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Re: OpenLDAP 2.5
Simon Wilkinson wrote:
> On 5 Jan 2010, at 18:33, Quanah Gibson-Mount wrote:
>> --On Tuesday, December 22, 2009 7:40 PM -0800 Howard Chu <email@example.com
>>> With 2.4.21 out, and hopefully stable enough to promote to the next
>>> Stable release, it's time to feature-freeze 2.4 and prepare for the
>>> branch. As I already announced to the OpenLDAP-Committers, we're also
>>> planning to switch from CVS to GIT in mid-January. Commits for 2.5
>>> begin after we've settled into GIT.
>> Yeah! One question from the RE side, is how to best handle 2.4
>> fixes with HEAD getting further & further apart.
> You also want to consider how git's tools for branching and merging
> fit together. We went through this with OpenAFS last year, guided by
> some very helpful conversations with Shawn Pearce. Basically, the
> fundamental question is whether you want a merge based workflow, one
> based around cherry-picks, or some hybrid version of the two.
> If you have a merge based workflow, then the model is that you make
> that change on a branch, and then merge that branch into the head.
> OpenAFS (and OpenLDAP, by the sounds of things) had a model where we
> committed to HEAD, and then 'pulled-up' to the relevant branches. You
> can't do that with a git merge, because the commit on HEAD includes
> the history of everything else on head, which you definitely don't
> want to pull into the branch. So, we ended up deciding to cherry-pick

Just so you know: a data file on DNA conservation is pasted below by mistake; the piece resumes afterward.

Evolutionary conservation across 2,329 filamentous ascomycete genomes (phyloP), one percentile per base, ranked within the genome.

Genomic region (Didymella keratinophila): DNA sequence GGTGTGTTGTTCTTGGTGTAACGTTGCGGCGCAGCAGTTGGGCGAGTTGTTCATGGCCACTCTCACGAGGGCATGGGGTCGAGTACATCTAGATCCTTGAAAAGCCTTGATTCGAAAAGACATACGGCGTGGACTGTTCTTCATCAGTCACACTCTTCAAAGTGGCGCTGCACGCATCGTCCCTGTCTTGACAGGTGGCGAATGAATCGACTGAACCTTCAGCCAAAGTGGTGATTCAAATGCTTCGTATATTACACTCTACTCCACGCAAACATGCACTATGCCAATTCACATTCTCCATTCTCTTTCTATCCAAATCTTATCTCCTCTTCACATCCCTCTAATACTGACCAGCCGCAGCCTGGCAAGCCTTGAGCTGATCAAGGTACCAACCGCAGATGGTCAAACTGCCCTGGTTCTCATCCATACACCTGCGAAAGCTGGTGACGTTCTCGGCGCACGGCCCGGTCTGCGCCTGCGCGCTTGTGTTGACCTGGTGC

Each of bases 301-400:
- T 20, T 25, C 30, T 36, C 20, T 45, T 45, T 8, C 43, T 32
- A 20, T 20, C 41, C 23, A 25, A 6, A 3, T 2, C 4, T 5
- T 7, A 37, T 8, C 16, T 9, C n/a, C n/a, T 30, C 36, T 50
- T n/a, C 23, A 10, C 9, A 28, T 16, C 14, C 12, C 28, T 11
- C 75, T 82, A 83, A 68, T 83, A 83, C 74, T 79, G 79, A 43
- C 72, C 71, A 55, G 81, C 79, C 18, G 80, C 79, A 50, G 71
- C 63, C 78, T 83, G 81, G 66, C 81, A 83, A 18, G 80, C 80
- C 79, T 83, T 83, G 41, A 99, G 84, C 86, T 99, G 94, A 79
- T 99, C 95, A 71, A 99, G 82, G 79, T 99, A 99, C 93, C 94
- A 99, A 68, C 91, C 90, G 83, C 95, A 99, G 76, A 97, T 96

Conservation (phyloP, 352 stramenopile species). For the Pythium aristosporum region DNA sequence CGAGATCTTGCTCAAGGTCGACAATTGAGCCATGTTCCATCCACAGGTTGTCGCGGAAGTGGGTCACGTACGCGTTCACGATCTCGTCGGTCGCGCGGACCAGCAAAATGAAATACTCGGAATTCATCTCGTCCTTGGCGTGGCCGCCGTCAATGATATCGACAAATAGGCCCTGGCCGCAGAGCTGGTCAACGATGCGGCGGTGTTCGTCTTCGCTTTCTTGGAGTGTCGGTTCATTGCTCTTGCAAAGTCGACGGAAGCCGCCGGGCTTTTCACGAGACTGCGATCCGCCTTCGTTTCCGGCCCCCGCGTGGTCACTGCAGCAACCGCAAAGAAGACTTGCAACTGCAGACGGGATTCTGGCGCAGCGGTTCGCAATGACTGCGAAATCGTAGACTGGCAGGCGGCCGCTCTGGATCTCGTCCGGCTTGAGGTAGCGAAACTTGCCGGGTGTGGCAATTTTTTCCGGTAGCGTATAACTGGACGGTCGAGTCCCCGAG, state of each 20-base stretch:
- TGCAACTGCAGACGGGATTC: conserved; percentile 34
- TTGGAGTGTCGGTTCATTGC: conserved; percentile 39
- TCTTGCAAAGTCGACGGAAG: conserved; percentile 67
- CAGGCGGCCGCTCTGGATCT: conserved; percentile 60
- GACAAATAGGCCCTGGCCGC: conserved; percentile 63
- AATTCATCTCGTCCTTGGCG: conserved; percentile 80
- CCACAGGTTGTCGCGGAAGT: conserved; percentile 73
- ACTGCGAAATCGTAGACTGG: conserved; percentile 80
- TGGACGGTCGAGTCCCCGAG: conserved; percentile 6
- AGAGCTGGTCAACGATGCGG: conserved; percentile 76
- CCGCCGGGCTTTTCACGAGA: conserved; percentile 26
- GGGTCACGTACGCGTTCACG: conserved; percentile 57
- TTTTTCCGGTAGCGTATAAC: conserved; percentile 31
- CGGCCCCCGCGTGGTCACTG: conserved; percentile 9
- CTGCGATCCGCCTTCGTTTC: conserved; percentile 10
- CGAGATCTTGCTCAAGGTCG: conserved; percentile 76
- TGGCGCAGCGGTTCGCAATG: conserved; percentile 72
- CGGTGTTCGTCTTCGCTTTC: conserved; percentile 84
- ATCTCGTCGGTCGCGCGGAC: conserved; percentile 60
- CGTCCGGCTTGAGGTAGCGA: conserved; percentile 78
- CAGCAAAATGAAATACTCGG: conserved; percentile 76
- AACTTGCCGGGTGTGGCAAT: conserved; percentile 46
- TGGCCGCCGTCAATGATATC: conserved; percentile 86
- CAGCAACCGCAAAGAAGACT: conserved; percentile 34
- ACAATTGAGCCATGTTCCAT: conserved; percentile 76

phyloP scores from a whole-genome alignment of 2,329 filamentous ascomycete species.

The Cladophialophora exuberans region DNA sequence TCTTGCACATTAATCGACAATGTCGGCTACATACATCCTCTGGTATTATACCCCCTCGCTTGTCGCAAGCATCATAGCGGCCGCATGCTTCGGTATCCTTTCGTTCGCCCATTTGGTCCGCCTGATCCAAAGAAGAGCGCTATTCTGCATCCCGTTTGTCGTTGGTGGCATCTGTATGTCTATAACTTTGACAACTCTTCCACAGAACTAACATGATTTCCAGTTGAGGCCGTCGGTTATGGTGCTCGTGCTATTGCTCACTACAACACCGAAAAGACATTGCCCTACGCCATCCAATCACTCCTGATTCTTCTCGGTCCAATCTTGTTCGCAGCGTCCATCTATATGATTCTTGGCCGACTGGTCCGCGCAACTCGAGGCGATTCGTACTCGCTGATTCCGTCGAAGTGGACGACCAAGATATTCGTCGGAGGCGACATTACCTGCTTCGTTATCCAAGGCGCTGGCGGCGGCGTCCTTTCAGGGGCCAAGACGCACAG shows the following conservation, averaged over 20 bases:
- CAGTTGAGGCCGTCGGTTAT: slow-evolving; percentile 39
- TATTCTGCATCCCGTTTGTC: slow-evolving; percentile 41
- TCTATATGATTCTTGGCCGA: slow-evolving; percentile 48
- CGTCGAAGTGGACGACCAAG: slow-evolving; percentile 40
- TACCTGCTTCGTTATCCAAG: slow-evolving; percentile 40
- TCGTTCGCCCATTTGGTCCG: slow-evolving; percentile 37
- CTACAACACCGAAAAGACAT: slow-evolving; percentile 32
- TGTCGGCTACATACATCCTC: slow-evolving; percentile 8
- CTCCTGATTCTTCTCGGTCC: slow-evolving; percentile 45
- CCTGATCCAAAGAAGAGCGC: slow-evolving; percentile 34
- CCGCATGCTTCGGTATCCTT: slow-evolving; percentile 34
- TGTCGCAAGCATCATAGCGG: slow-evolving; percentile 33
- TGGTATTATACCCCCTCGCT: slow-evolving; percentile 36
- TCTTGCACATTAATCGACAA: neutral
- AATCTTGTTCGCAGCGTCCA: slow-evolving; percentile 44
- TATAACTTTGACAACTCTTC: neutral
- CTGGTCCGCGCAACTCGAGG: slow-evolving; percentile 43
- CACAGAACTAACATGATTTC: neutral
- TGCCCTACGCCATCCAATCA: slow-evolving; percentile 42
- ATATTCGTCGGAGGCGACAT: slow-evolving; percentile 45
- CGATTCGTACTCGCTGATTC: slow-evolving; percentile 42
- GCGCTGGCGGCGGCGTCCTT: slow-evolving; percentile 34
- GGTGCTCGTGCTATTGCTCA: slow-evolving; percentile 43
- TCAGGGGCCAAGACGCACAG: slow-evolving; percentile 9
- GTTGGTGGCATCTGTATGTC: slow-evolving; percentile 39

> pullups. This makes it harder to tell whether we've missed anything
> that should be pulled up, but "git cherry" helps ease that pain, and
> it means we keep our existing workflow.
> I'd also strongly recommend that you take a look at Shawn's "gerrit"
> tool. This provides a code review tool for patch submission, and
> hugely simplifies the process of controlling push access to a git
> tree, and reviewing the changes that you accept.
> I'm happy to talk to you about OpenAFS's experiences in all of this,
> if you'd like more details.
Absolutely, thanks for the offer. Up till now my use of git has been extremely
basic. It wouldn't bother me too much to continue the CVS-style workflow we've
had, but if there are better ways that involve less manual labor, we certainly
want to know.
(Though frankly, the fact that git is faster and works from a complete local
repo was convincing enough for me. Being able to perform local commits to save
and backtrack my work-in-progress without requiring network access is already
a huge gain.)
-- Howard Chu
CTO, Symas Corp. http://www.symas.com
Director, Highland Sun http://highlandsun.com/hyc/
Chief Architect, OpenLDAP http://www.openldap.org/project/